Peter Roth's Project Wins State Historic Preservation Award
The restored Upham's Corner Marketplace in Dorchester, MA was designated one of nine state-wide recipients of the 2002 Preservation Awards by the Massachusetts Historical Commission at an awards dinner May 16. The 70,000 sf adaptive reuse project features ground-floor retail and office with 45 residential units upstairs. Fourteen of the units are supportive housing for the elderly. Project developer Peter Roth co-teaches Design for Development, a core course in the real estate program. Wearing his other hat, the one that says 'Developer', Roth is principal of New Atlantic Development which does community-oriented development, mostly in Boston’s inner city, with a focus on affordable housing, and mixed-use development.
Operating with just himself and a corps of consultants and project managers, Roth finds the land or building, conceives the project, hires the architect, assembles the financing and then finds the general contractor. Projects are publicly financed with packages involving from two to six different funding sources. Working capital and upfront costs are privately financed. Roth started in this business in 1994 when Boston banks were unloading foreclosed properties. Since then he has developed more than 250 units of housing, from single-family "group homes" to a 75-unit condominium. Typically, Roth takes what was an abandoned or foreclosed property to create housing for low- and moderate-income families, often including a special needs population (AIDS, developmentally disabled, frail elderly, etc.).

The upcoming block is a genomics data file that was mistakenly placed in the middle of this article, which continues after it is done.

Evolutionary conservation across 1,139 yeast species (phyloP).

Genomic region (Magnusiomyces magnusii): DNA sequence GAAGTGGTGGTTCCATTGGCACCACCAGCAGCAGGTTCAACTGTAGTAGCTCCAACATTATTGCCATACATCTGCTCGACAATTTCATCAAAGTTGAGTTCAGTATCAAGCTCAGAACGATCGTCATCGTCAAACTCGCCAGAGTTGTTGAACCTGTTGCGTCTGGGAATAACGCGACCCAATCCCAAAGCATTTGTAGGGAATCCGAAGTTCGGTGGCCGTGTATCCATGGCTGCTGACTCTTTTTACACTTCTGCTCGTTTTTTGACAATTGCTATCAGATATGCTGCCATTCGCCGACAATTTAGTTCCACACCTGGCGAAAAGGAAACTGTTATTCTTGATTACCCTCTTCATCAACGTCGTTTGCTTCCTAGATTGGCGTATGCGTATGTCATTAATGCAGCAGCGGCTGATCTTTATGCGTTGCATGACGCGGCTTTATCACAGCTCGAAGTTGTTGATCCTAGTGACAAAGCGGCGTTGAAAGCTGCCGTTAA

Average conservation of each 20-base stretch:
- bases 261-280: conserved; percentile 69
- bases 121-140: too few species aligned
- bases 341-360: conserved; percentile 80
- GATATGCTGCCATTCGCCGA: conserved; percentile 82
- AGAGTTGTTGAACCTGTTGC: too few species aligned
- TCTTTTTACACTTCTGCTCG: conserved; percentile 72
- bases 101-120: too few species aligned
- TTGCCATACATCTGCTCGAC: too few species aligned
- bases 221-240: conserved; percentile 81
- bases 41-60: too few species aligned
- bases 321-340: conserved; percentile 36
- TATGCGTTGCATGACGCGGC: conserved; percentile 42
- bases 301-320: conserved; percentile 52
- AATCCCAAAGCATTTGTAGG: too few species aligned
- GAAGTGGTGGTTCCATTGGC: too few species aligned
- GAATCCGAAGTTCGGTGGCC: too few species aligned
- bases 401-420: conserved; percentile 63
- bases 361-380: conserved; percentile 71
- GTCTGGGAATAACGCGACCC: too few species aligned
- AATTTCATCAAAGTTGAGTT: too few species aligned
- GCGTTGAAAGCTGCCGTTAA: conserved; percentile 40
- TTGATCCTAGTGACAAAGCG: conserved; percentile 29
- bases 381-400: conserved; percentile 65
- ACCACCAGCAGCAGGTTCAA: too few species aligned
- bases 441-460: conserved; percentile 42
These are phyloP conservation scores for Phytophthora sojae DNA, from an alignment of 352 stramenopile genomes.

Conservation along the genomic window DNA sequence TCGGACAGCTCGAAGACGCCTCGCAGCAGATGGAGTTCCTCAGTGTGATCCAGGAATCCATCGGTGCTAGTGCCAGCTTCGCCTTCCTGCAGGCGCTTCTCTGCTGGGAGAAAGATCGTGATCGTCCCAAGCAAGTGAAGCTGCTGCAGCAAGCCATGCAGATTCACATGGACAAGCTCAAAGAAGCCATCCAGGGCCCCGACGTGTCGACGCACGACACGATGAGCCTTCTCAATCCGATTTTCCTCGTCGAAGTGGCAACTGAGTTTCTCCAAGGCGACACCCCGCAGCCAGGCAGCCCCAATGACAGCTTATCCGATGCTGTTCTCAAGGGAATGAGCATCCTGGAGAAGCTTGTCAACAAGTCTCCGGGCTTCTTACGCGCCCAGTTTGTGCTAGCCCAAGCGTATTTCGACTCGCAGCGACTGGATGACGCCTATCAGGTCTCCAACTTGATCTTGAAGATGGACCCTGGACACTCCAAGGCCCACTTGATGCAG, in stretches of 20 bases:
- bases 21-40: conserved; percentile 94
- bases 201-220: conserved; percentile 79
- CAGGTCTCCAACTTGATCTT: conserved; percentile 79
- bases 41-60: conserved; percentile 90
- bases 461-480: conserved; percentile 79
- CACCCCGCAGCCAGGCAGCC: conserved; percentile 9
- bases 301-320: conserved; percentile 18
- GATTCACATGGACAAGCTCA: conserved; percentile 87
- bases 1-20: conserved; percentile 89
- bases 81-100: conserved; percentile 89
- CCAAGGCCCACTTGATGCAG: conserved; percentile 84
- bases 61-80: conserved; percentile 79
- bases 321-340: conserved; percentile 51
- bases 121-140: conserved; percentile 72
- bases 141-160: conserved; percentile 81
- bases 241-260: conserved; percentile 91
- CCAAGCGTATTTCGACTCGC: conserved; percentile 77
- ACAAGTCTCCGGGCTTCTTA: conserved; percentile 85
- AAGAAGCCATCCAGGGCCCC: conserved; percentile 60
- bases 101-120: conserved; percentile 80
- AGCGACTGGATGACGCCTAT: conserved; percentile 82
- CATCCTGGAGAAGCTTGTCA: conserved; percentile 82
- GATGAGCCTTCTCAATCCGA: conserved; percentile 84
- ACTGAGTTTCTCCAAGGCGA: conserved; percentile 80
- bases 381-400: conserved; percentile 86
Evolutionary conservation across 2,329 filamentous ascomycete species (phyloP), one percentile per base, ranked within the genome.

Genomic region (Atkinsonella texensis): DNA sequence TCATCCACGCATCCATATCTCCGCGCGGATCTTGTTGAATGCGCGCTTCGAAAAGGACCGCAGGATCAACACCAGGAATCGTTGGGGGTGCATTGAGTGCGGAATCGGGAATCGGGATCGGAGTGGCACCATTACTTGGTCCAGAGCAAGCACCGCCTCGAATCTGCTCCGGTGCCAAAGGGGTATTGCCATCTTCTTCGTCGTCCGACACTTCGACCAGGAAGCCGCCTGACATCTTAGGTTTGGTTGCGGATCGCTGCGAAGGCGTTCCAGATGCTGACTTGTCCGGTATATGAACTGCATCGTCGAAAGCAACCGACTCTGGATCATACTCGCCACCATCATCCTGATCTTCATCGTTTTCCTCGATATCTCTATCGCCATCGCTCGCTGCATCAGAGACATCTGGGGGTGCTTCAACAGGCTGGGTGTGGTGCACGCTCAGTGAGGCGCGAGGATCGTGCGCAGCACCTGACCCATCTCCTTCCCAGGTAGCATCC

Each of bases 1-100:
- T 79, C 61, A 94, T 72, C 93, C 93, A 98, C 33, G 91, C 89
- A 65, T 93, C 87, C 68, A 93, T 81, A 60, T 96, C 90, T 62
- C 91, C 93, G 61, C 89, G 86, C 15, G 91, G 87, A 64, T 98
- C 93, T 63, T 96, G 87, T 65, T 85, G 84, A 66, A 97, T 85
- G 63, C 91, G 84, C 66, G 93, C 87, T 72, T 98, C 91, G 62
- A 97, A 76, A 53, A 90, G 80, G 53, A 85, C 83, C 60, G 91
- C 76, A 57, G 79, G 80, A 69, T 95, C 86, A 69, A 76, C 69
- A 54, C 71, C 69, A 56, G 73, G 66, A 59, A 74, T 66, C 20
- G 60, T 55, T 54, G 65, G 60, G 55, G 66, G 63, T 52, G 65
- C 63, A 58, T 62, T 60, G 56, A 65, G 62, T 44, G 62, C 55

Upham's Corner Marketplace which was opened April 2 by Mayor Menino with a host of Boston dignitaries standing by, is Roth's most recent completed project. The building was the location of the country's first supermarket and has been on the National Register of Historic Places since 1989 although it was vacant when it received that designation and in fact sat empty for 15 years, right in the heart of Dorchester’s Upham’s Corner neighborhood business district. Now it contains 15,000 SF of retail space and 45 units of affordable housing, including 14 units for formerly homeless elders. Roth worked closely with the local Main Streets Program and the local community development corporation, whose executive director describes the project as “an important watershed for Upham’s Corner” in revitalizing the neighborhood and attracting further development to the area. Project financing totaled $12.1 million and included $2.5 million from the city's Department of Neighborhood Development.
Complex adaptive reuse and urban redevelopment is Roth’s specialty. "It's a thrill to open one of these projects - to make a silk purse out of a sow’s ear," he says.